Advertisers and agencies now see ad viewability as a currency that they will trade on, and publishers and site owners should take note.
Digital advertising (and in particular the humble ad banner) has come a long way since its first appearance on the site Hotwired 19 years ago. According to the first-ever banner ad's creator Joe McCambley, the campaign generated an impressive 44 percent click-through rate. The advertiser, AT&T, must have been delighted with the response and more than likely unsure how to measure the true value of the campaign.
Fast-forward to 2012 and the growth of the simple ad banner has been phenomenal:
It would appear the ad banner is maturing nicely, or is it?
In a recent study by the U.K. company OnScroll, it is estimated that 54 percent of banner ads are never seen. That's $11.7 billion of wasted ad spend in just 2012! Pretty inefficient.
Then compare today's average click-through rates of 0.05 to 0.10 percent to the first-ever campaign of 44 percent. I know it's not comparing like for like numbers (and massively so), but the contrast is indicative of an ad format that lacks impact and responsiveness. Pretty ineffective.
Let's focus on the first issue, of ads being seen or viewed. The IAB's definition of what constitutes a successfully served ad is that 50 percent of the ad must be seen for at least a second. In itself, this is hardly reassuring for advertisers. If you add OnScroll's claim to the mix, then banner ads are an incredibly inefficient and ineffective way to spend advertising dollars.
But this is about to change, demonstrating how this industry is constantly evolving and at an unprecedented pace. Advertisers and agencies in the U.K. and U.S. are beginning to demand that they only pay for viewed ads, and publishers/site owners must prove that they are being seen:
"The Viewable Impression is the most realistic view of internet ads that will move the business…It's the new currency that will move the business forward" - David Cohen, CEO of Universal McCann
So advertisers and agencies now see ad viewability as a currency that they will trade on. Publishers/site owners should take note. It's not a question of if this becomes currency but how quickly.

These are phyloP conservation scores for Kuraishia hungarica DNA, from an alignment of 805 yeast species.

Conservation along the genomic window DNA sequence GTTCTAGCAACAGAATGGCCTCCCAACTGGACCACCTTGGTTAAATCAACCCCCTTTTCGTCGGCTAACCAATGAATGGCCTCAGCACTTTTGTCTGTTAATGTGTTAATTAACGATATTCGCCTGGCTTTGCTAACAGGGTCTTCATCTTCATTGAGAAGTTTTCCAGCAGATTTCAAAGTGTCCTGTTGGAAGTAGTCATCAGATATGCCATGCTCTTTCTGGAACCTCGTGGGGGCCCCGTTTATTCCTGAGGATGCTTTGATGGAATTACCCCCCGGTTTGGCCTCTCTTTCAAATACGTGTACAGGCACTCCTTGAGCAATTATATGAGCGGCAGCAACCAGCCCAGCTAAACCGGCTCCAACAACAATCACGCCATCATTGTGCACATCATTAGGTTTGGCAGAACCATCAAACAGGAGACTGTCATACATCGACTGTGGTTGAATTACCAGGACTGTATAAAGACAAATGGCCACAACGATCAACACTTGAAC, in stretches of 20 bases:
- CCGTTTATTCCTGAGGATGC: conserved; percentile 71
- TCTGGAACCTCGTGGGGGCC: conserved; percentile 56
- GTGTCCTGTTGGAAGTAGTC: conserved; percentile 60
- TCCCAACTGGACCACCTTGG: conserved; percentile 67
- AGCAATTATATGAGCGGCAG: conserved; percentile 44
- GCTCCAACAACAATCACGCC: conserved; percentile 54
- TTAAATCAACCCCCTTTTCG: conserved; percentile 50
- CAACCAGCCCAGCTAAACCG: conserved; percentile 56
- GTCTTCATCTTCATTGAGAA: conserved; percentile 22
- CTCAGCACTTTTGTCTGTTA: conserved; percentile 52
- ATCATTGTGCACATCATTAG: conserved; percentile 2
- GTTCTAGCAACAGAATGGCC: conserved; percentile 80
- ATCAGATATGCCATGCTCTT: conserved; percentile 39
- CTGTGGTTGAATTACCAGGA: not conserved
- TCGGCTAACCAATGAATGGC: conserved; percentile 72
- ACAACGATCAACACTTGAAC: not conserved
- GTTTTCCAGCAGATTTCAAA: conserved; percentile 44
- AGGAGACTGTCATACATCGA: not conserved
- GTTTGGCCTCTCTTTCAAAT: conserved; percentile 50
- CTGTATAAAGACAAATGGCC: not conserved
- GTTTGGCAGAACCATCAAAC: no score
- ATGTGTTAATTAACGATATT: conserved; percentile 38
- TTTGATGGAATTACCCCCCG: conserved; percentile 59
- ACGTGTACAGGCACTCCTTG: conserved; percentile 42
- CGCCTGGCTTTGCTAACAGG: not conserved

But this is also a big opportunity for publishers/site owners to increase ad efficiencies and to better monetize their inventory, as companies like OnScroll are fast helping them realize. In recent test campaigns in the U.K., using OnScroll's platform, publishers enjoyed:
Let's focus next on the engagement levels and responsiveness of banner ads. Many years ago the digital media industry coined the phrase "banner fatigue" with research from neuroscientists testifying to the fact that the human brain had virtually no reaction when exposed to a banner ad. Banner ads were/are too small or too simple to engage the viewer or make any emotional impact or appeal. Banner ads do lack the impact and emotional appeal of, say, TV advertising, but this misses the point entirely and it is way too early to write them off. The current inefficiencies and ineffectiveness of banner ads are not the end game for Internet advertising but a growing pain. New initiatives like 3MS (Making Measurement Make Sense) are looking into digital advertising efficiency and effectiveness, experimentation with larger ad formats, and the ability to target anyone, anywhere, anytime, and make real-time adjustments to campaigns. Platforms such as OnScroll and continued experimentation and iteration will allow this segment of the market to become even more dominant and cost-effective.
This may sound corny, but in terms of digital advertising formats we might just be arriving at the end of the beginning, but absolutely not at the beginning of the end.
Digital Advertising image on home page via Shutterstock.
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Barry is an accomplished print and digital publishing leader with experience in transitioning traditional publishing companies into digitally savvy and profitable organizations. He has built up a broad knowledge of international publishing/digital content business models in Europe, the U.S., and Asia.
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